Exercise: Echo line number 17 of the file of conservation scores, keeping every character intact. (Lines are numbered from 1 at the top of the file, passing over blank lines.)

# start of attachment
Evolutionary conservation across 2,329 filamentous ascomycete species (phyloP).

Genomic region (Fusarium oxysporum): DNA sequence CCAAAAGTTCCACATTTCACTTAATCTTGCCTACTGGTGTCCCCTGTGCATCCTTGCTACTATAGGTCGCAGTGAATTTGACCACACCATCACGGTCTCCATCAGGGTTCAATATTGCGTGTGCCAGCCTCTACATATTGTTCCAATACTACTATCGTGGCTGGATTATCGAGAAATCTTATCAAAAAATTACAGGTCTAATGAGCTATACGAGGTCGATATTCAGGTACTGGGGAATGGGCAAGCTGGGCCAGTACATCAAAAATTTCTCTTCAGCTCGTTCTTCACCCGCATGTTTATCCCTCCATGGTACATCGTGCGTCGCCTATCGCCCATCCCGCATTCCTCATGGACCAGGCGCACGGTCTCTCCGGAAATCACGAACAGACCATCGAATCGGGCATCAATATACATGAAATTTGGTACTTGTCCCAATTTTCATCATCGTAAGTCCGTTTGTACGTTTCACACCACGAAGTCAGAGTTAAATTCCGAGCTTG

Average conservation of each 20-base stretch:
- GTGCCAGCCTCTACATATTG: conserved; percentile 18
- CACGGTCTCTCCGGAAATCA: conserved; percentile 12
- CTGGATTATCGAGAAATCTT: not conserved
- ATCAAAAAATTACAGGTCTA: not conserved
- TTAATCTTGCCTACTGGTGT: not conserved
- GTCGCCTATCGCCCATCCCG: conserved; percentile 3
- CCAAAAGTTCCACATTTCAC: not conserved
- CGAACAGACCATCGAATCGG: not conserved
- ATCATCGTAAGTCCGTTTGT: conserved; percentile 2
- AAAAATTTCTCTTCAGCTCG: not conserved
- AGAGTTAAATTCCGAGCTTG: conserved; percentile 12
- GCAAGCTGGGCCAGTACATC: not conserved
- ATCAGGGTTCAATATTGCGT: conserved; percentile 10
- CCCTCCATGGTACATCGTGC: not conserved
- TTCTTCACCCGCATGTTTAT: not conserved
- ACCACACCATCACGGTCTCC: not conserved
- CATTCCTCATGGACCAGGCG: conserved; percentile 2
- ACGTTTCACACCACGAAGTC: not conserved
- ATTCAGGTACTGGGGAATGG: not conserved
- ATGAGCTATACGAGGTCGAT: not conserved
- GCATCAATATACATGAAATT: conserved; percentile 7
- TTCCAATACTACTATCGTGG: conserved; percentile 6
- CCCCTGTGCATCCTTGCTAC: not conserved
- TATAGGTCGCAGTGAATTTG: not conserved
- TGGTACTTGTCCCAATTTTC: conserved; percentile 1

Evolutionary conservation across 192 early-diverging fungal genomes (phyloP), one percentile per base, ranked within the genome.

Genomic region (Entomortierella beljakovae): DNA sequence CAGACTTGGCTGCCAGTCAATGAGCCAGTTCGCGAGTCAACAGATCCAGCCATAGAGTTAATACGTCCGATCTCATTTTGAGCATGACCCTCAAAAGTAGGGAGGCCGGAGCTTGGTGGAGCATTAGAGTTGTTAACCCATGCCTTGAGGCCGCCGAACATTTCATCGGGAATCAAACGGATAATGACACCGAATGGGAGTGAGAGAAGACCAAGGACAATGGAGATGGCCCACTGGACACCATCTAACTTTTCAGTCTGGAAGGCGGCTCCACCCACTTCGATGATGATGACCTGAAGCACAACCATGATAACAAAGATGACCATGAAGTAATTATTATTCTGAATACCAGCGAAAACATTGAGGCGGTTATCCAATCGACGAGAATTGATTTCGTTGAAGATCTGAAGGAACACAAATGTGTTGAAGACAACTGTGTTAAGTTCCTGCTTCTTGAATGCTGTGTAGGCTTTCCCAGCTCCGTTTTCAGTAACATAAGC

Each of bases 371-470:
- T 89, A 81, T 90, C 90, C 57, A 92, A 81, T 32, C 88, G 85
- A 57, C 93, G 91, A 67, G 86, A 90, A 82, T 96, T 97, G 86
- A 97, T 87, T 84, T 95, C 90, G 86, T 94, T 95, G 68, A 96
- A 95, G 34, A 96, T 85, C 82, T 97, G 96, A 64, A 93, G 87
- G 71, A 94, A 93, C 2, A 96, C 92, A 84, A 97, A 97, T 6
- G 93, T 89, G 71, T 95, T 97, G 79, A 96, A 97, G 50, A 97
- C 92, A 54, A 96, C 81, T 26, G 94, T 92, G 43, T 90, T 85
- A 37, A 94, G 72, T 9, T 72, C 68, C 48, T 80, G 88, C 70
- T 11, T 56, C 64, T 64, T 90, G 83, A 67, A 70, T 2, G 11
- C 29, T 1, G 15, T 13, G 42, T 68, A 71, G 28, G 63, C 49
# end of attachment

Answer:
- CCCTCCATGGTACATCGTGC: not conserved